Home Theatre EQ'ing suggestions
Posted by erik olson on February 20, 1998 at 15:25:14:
In Reply to: You need the rest of the equipment to use equalizer
correctly posted by MikeW on February 20, 1998 at 14:58:37:
I have a Rane THX44 EQ and I am quite happy with it.
Either it needs to be professionally calibrated or you need
a 1/3 octave spectrum analyzer and a pink noise source.
The EQ is utterly worthless without the proper tools and
knowledge on how to set it up.
EQ is not a cool tone control. It is for fixing specific
problems with the physics and dimensions of the room.
Audio Control also makes a THX EQ that looks nice.
The point of EQ'ing is to tame the problem of rooms modes.
Using absorbative materials, bass traps, moving the speakers to ideal
locations, ... all helps, but you can fiddle all you want but you
won't be able to completely cure the standing wave problem.
Anyone who says differently hasn't studied this problem with
several real rooms and doesn't know what they are taking about.
Heck, even Toole says EQ'ing out bass humps is good because
makes it easier on the amplifier which results in more
dynamic headroom. Why not take advantage of those room modes!!!
The sub woofer standing waves are the worst, but to 80 - 800Hz
range also makes quite a difference. Using and EQ on the subs
and front speakers really helps to blend the two.
The sub EQ on the Rane is 2 channels of parametric which I think
is superior to the 1/6 octave sub EQ on one of the THX
Audio Control EQ's. Both do the jobs but I really think
THX screwed up on there EQ spec, some rooms need more
than -6dB in the bass region, but they did this so
people couldn't hurt themselves as much.
The Rane oesn't have EQ for the surrounds but you can buy
the ME-22? 2 front channels from the THX44 or just
get a pro 31 band from Rane. The Audio Control has a 2/3 rds
octave section for the surrounds. Might work but I'd
prefer have 1/3 octave.
Can't wait to EQ my side and rear surrounds.
I think it'll make the timbre match better.
The THX average surround timbre matching curve is bunk.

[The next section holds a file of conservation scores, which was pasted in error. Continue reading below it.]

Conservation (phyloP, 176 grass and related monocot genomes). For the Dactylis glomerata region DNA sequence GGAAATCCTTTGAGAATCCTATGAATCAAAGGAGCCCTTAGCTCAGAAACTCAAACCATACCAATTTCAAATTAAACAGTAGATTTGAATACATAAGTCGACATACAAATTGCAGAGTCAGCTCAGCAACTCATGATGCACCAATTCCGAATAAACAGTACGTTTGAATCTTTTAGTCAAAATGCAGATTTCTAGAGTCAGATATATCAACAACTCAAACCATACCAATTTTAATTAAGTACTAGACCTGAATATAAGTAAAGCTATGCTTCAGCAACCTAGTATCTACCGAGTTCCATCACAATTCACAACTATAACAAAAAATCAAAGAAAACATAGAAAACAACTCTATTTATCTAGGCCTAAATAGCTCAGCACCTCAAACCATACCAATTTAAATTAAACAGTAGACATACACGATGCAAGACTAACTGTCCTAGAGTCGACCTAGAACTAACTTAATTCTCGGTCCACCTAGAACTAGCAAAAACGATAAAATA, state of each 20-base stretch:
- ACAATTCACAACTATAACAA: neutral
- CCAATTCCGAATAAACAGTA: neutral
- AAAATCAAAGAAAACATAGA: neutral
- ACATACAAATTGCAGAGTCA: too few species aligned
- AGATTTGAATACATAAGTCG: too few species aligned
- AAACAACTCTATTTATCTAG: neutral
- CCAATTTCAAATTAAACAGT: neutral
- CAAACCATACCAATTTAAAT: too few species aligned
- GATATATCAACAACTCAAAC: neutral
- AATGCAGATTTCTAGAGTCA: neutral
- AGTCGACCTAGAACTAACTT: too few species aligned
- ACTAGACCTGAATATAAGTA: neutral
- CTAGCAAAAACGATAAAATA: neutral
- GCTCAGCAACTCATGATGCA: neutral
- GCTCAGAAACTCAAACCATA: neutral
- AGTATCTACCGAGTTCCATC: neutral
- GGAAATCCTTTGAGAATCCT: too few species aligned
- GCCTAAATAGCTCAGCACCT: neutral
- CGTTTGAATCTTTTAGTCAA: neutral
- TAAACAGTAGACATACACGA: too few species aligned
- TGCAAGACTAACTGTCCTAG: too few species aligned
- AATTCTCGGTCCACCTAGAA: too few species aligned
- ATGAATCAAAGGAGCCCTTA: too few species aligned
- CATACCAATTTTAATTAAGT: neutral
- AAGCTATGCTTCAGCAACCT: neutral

Who has an average room? Dipoles on walls do weird things
to the freq response.
Also moderation is key here. Don't be too drastic on the
sliders, and average the response over a couple locations.
This is what the THX EQ document says and it seems like
a real good idea. Remember it is all about compromise.
You're EQing the direct and the reflected sounds, since
standing waves are all reflected sounds, fixing them
hurts the direct sound. Moderation, compromise, average.
Posted by erik olson on February 23, 1998 at 15:56:23:
In Reply to: Re: You need the rest of the equipment to use equalizer
correctly posted by Michael A. Sills on February 21, 1998 at 12:14:43:
: At the end of the day, one has to subjectively
: judge whether the compromise ultimately arrived
: at is an improvement. Even more subjectively, one
: generally also decides whether the magnitude of
: the improvement (if any) justifies the expense.
: In my case, after initial enthusiasm for it, I
: ended up returning the Rane.
Good point, it is an investment for the EQ itself ,and
the analyzer, and time required to learn how to use
it. That all adds up.
: While I think it
: can definitely improve some system/room interfaces,
: it is not a panacea that will please everyone who
: tries it. Just my two cents.
I have to disagree. The good of EQ'ing 160Hz and
up I have to admit is debatable. Since EQ'ing effect
direct and reflected sound at lot of harm can be done
to the sound. But for the below 160Hz range, I believe